Islamic tourism: Much more than the pilgrimage to Mecca
Travel by Muslims is increasing around the world and companies in the sector – hotels, airlines and tour operators – are responding with services that accommodate Islamic practices and values
To many non-Muslim Westerners, the expression “Islamic tourism” might seem an oxymoron, an improbable association between a strict religion and the Western idea of carefree idleness in exotic locations. In fact, the Prophet him- self urged Muslims to go and discover the world: “Travel through the land and observe how He began creation,” says the Quran (29:20).
By far, the most popular destination in the Muslim world continues to be Mecca. During the first 16 days of Ramadan this year, a record-breaking 14 million Muslims visited the Holy City, an increase of 40 percent from 2014. Of the total, an estimated five million were foreigners.
With foreign expenditure during the days of the Hajj pilgrimage, and from Umrah pilgrimages, estimated at USD 16.2 billion annually, a multi-million tourism industry has flourished around Mecca The most iconic project is the monumental, 1.4 million square meter Abraj al-Bait complex of luxury hotels, malls and apartments with an estimated value of USD 3 billion.
Furthermore, to accommodate exponential demand, Saudi authorities are building a sprawling expansion to the Grand Mosque, which will cover 800,000 square meters including the outdoor and indoor praying areas, accommodating 2.6 million worshippers.
Impressive as they are, these projects – which some critics say are converting Mecca into a sort of religious Las Vegas – are only part of a global trend.
A new generation of young, middle class Muslims has emerged around the world and it is just as demanding and savvy as the rest of the Millennial generation.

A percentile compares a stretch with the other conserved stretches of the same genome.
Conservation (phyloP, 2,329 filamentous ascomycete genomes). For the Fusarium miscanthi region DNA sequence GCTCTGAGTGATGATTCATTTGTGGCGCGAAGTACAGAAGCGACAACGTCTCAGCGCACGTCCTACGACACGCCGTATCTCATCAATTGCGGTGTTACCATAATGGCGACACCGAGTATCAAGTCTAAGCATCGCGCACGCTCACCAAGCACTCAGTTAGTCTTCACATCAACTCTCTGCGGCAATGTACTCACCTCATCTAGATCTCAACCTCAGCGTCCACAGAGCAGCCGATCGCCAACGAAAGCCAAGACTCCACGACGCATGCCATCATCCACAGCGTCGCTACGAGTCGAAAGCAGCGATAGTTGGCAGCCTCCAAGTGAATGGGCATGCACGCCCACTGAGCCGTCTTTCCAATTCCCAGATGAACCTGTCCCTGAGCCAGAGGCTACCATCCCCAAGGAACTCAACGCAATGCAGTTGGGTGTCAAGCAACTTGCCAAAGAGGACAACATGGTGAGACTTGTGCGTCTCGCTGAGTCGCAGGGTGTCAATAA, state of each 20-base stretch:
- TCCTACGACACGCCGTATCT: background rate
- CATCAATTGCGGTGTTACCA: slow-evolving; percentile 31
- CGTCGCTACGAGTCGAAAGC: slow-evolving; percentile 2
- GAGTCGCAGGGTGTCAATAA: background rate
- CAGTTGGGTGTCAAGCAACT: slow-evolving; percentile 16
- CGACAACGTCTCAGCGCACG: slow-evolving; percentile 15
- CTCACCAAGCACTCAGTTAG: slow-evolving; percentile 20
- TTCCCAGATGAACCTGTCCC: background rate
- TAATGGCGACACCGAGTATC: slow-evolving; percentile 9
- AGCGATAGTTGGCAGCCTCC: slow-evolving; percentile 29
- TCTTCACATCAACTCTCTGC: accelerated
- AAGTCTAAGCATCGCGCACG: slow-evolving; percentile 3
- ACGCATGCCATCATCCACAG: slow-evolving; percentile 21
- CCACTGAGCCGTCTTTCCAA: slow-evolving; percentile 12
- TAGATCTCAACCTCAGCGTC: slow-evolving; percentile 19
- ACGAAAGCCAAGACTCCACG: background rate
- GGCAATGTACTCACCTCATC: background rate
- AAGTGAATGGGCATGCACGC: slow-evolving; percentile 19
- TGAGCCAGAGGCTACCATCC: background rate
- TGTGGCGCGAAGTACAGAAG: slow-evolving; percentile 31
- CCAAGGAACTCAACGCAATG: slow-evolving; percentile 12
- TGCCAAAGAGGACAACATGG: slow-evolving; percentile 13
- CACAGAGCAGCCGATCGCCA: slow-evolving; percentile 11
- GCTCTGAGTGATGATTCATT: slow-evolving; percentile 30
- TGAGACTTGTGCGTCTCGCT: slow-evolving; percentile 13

They want to travel to places that are Muslim- friendly, where they can easily eat halal, pray towards Mecca, use gender-based facilities and services without raising eyebrows, and drop children at Muslim-friendly day care.
According to the State of the Global Islamic Economy 2014-2015 report by Thomson-Reuters, Muslim spending on outbound travel increased 7.7 percent to USD 140 billion in 2013, excluding Hajj and Um- rah. This represents 11.6 percent of global expenditure, and it is expected to reach USD 238 billion by 2019, when it will account for 13 percent of the total.
The top source countries of Muslim tourists, based on 2013 expenditure, were Saudi Arabia (USD 17.8 billion), Iran (USD 14.3 billion), the United Arab Emirates (USD 11.2 billion), Qatar (USD 7.8 billion), Kuwait (USD 7.7 billion), and Indonesia (USD 7.5 billion). The most popular destinations outside Saudi Arabia are Malaysia with 3.2 million tourists, Turkey with 3.05 million and the United Arab Emirates with 2.14 million.
Malaysia, where more than 60 percent of the population is Muslim, positioned itself early in the Islamic tourism sector.
This article originally appeared in a special publication by The Worldfolio produced in conjunction with the 11th World Islamic Economic Forum.